According to the American Psychological Association (APA), being a traditional man is now considered on par with a mental disorder.
For the first time ever, the APA has issued a set of guidelines for how to approach men and boys, specifically, within a counseling practice. The new APA protocols for mental health professionals working with men and boys--released in August and available to read in their entirety in a document titled APA Guidelines for the Psychological Practice with Boys and Men--were recently summed up on the APA’s website by the statement that “research finds that traditional masculinity is, on the whole, harmful.”
“The main thrust of the subsequent research is that traditional masculinity—marked by stoicism, competitiveness, dominance and aggression—is, on the whole, harmful,” the January article from the APA goes on to read. “Men socialized in this way are less likely to engage in healthy behaviors.”
Progressive beliefs about a number of hot-button social justice and political issues such as sexism, patriarchy, and male privilege seem to be behind the new guidelines. More specifically, modern conceptions of gender appear to be driving the organization’s updated approach to men.
“What is gender in the 2010s?” asked Ryon McDermott, PhD, a psychologist at the University of South Alabama. McDermott helped write the new men’s guidelines. “It’s no longer just this male-female binary.”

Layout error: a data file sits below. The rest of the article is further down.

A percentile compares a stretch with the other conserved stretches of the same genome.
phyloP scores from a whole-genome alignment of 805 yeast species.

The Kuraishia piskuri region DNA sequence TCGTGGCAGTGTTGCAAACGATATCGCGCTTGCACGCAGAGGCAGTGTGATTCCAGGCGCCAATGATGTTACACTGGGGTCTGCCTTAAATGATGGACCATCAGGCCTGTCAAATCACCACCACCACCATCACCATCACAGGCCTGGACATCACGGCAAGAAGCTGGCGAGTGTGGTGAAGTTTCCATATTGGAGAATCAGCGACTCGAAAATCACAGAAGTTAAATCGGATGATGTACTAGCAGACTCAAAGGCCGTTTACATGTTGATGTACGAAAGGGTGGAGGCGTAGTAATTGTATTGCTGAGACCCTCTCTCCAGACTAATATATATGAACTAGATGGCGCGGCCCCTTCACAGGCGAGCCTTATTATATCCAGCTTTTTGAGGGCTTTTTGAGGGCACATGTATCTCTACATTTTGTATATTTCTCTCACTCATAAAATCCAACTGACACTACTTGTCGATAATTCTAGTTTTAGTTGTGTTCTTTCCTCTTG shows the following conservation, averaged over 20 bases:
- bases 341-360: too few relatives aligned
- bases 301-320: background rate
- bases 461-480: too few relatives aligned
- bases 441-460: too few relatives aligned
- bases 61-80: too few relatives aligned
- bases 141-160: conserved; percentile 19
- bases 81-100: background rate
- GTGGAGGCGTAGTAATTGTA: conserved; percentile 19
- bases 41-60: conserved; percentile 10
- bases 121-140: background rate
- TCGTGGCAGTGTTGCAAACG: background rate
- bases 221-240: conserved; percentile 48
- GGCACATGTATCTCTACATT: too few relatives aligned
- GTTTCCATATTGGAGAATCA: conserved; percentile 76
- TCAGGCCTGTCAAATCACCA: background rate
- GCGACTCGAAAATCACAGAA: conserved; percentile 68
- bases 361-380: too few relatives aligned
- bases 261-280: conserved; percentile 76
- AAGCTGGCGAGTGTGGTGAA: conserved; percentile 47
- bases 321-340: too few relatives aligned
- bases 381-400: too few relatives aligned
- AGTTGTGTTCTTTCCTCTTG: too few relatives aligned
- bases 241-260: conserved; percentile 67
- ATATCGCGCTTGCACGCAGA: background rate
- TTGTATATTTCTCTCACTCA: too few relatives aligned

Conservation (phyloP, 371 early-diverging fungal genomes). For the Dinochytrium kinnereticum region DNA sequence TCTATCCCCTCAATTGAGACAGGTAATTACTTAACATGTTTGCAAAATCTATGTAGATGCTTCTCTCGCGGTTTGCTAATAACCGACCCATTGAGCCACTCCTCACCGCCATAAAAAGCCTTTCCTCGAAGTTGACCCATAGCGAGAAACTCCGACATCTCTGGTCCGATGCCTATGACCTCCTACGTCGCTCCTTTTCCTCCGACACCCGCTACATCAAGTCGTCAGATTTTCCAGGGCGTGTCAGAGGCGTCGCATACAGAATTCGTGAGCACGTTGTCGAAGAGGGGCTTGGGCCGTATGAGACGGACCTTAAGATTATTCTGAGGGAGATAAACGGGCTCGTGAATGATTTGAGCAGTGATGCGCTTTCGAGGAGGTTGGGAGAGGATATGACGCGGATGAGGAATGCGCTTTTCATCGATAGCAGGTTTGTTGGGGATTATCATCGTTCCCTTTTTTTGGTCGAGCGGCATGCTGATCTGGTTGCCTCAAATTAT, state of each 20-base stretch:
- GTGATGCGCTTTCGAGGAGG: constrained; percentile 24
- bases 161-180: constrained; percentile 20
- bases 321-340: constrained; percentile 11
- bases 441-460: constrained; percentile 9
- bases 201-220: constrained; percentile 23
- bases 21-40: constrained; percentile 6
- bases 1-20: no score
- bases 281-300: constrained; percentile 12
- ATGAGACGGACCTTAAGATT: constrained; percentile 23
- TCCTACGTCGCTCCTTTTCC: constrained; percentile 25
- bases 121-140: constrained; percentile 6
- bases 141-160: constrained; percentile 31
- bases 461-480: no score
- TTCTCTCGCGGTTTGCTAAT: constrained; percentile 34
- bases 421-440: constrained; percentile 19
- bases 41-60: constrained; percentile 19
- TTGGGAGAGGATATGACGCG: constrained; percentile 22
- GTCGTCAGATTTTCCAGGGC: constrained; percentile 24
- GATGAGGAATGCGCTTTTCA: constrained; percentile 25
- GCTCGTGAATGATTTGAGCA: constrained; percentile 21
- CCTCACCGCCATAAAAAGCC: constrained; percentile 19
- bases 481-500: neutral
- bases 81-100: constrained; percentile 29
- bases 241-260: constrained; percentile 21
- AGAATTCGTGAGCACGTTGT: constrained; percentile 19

According to McDermott, boys and men identifying as gay, bisexual or transgender face higher-than-average levels of hostility and pressure to conform to masculine norms.
This particular area of psychology features prominently in the APA’s recommendations for working with men and boys.
“Gender and sexual minorities, too”, reads the article, “must grapple with societal views of masculinity. This is an ever-shifting territory. When Levant and Rabinowitz launched the guideline-drafting process in 2005, only Massachusetts recognized same-sex marriage. Today, transgender issues are at the forefront of the cultural conversation, and there is increased awareness of the diversity of gender identity.”
The APA believes that “psychologists have a key role to play, as the new guidelines lay out.”
Those guidelines include the need for clinicians to be aware of what the APA refers to as “dominant masculine ideals”, and to “understand how power, privilege and sexism work both by conferring benefits to men and by trapping them in narrow roles.”
Mental health workers are also directed to fight “against homophobia, transphobia, racial bias and other types of discrimination in institutions such as the criminal justice system.”
McDermott believes that ultimately, the clinician’s role “can be to encourage men to discard the harmful ideologies of traditional masculinity.”
If psychologists can focus on supporting men in breaking free of masculinity roles that don’t help them, the effects could spread beyond just mental health for men, McDermott says. “If we can change men,” he stated, “we can change the world.”
But American Conservative writer Rod Dreher is questioning the intent of the APA guidelines, arguing in a blogpost Monday that the move is “mostly about psychologizing the gelding of American males.”
“I do not trust Ryon McDermott, PhD,” writes Dreher, “to decide what is and is not healthy masculinity.”